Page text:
After months of conversations, concept development, planning, filming, designing, and editing, the V&A has finally arrived in the beautiful Jaroslav Fragner gallery in Prague to install Glastonbury: Land and Legend as part of this year’s Prague Quadrennial.
Sodja Lotker, Artistic Director of the Prague Quadrennial, initiated the SharedSpace: Music Weather Politics project back in 2011 and the V&A have since been working as part of a European team to develop further ideas and discourses around the scenography of music, weather, politics and tribes.
Kate Bailey, Curator of Scenography at the Victoria and Albert Museum, felt that the SharedSpace project presented a unique opportunity for the V&A to celebrate the acquisition of the Glastonbury Festival archive in a creative way and to develop the museum’s conversations with Glastonbury about the scenography of the festival site and its history.
The V&A’s SharedSpace journey began with a symposium, Staging the Spectacular: Designing for Stadiums and Festivals, back in November 2013. The symposium featured designers and architects, such as Willie Williams, Es Devlin and Misty Buckley, who have developed the stadium as an innovative space for rock, pop, opera, theatre and sport and explored the art and design of the shared festival space through their work.
The second event was Shakespeare Tribes, a living exhibition of tribes, inspired by the work of Shakespeare, and created by costume design students from the London College of Fashion, Central St Martins, Edinburgh College of Art and Bristol Old Vic Theatre School. These tribes were defined by specific dress, behaviour and performance codes and claimed ‘territories’ in the museum. There are beautiful illustrations of our winning tribe, the Shakespeare Fools, on the V&A blog here. They will be performing as part of the Tribes project at the Prague Quadrennial this year.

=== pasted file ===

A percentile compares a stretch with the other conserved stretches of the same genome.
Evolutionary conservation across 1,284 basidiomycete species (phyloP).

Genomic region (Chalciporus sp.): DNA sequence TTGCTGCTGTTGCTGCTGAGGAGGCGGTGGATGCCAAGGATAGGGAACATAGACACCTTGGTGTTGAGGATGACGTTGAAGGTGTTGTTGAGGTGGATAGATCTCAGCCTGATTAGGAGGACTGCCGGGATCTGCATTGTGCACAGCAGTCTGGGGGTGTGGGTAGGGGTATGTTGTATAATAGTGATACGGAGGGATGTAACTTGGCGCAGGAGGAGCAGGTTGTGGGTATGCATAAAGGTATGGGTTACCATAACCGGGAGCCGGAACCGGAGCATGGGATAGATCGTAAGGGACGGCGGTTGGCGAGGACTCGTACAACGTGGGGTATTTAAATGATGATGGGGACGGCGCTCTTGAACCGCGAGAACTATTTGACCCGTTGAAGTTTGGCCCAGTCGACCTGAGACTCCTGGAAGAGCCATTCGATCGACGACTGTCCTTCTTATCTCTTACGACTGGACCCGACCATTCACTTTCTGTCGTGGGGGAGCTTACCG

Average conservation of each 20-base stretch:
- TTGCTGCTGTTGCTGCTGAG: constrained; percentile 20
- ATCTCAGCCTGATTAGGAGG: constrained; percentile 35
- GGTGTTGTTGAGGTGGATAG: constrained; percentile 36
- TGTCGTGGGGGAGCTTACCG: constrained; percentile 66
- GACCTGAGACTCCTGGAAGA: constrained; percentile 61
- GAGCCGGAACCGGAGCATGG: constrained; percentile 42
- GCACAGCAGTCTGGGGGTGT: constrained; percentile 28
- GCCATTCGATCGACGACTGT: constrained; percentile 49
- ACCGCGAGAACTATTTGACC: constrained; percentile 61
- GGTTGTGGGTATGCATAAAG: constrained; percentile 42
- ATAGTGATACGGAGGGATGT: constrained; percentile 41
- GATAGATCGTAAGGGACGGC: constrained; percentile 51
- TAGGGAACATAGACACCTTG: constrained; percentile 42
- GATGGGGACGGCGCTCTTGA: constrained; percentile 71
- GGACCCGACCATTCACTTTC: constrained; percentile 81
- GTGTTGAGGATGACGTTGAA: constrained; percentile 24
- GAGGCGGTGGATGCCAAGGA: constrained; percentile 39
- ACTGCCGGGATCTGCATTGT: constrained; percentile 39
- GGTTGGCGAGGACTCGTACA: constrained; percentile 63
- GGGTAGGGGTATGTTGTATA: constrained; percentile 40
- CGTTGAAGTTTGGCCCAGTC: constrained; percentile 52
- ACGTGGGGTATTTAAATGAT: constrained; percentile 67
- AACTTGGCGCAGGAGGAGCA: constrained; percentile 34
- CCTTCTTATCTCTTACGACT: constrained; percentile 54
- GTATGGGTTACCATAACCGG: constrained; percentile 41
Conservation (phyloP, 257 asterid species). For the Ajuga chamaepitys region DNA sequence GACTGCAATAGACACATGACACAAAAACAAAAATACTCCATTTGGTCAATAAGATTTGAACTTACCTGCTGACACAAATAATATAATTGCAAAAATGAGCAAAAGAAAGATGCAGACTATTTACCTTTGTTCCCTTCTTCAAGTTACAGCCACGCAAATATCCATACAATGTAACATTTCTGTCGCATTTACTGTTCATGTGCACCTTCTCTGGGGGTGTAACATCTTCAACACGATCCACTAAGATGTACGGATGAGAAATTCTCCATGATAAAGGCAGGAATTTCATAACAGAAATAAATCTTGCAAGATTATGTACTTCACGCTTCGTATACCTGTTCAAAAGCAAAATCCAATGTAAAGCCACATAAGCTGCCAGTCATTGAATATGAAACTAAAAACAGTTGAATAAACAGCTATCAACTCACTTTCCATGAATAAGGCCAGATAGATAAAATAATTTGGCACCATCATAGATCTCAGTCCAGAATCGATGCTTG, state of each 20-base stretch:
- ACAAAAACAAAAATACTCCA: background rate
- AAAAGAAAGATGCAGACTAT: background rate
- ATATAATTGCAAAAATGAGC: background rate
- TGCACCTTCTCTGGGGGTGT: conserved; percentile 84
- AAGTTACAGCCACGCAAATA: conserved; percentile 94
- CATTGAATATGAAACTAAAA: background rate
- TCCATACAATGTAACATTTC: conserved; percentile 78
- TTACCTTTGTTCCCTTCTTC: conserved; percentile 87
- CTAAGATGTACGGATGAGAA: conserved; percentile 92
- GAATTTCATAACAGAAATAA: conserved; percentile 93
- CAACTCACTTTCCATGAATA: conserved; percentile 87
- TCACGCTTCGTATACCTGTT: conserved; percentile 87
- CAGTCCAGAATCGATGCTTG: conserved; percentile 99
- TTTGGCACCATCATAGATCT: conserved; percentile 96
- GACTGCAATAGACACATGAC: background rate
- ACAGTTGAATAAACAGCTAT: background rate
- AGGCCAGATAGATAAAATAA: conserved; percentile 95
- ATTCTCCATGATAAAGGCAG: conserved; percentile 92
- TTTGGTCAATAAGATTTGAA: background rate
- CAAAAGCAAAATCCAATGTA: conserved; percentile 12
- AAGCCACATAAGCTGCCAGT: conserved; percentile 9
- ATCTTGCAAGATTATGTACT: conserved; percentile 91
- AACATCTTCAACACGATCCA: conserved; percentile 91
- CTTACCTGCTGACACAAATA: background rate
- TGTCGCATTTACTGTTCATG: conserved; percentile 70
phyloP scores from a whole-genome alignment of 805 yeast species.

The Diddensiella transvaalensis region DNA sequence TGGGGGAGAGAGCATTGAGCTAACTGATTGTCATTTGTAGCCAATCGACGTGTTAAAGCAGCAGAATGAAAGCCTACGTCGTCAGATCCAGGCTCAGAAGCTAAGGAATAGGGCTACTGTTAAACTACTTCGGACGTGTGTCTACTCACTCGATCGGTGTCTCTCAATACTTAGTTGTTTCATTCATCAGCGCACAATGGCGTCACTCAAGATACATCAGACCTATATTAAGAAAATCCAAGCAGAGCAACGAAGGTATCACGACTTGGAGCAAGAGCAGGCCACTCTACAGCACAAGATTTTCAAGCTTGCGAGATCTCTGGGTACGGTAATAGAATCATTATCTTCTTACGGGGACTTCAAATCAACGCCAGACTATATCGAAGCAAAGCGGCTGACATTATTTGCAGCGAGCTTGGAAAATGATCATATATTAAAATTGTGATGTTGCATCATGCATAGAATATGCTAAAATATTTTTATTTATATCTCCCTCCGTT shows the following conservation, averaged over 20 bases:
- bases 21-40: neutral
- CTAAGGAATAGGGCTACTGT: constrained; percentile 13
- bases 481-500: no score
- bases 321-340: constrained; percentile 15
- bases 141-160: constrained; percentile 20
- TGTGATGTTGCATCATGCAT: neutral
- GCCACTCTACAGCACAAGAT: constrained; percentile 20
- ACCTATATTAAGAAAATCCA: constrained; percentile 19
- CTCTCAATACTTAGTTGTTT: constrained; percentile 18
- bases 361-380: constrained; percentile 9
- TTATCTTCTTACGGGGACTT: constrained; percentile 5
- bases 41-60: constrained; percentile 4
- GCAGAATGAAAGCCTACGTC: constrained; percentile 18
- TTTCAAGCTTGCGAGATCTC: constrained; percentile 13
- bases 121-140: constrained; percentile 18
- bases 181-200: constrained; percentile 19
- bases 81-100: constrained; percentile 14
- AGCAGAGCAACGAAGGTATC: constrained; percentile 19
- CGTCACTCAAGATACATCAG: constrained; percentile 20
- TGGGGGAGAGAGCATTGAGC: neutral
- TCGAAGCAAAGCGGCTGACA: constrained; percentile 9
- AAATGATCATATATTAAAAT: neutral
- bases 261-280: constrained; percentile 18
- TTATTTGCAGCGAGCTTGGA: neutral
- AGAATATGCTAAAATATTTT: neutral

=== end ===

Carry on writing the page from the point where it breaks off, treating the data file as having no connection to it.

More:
The culmination of all these events and conversations is our installation ‘Glastonbury: Land and Legend’ and we are very excited to have finally arrived at Day 1 of the install!
The first task was to meet the truck, which had come to the end of its 900 mile pilgrimage from Leicester to Prague, transporting its precious cargo of installation materials.
Once all the equipment had been moved into the gallery space, Oli and Adam from Hawthorn set about masterminding the build of the enormous installation structure. This comprises 135 pieces of scaffolding, 16 panels of galvanised, corrugated steel and 48 square metres of wooden flooring. It will house the immersive film and sound installation, created from footage and sounds captured by our team at the Glastonbury Festival in 2014.
The installation design was conceived by Emily Harris, Director of the installation and Head of Digital Recording for the Theatre and Performance Department at the V&A, and Luke Halls, video designer extraordinaire. Their chosen materials create a distinct environment, which captures the texture of the Glastonbury Festival and highlights the scale of the infrastructure underpinning both the installation and the Festival itself.
By the end of the day, the outer structure was pretty much complete. And what better reward than some traditional Czech cuisine!
Glastonbury: Land and Legend will be open to visitors in the Jaroslav Fragner Gallery, Prague, from 28 May – 28 June 2015.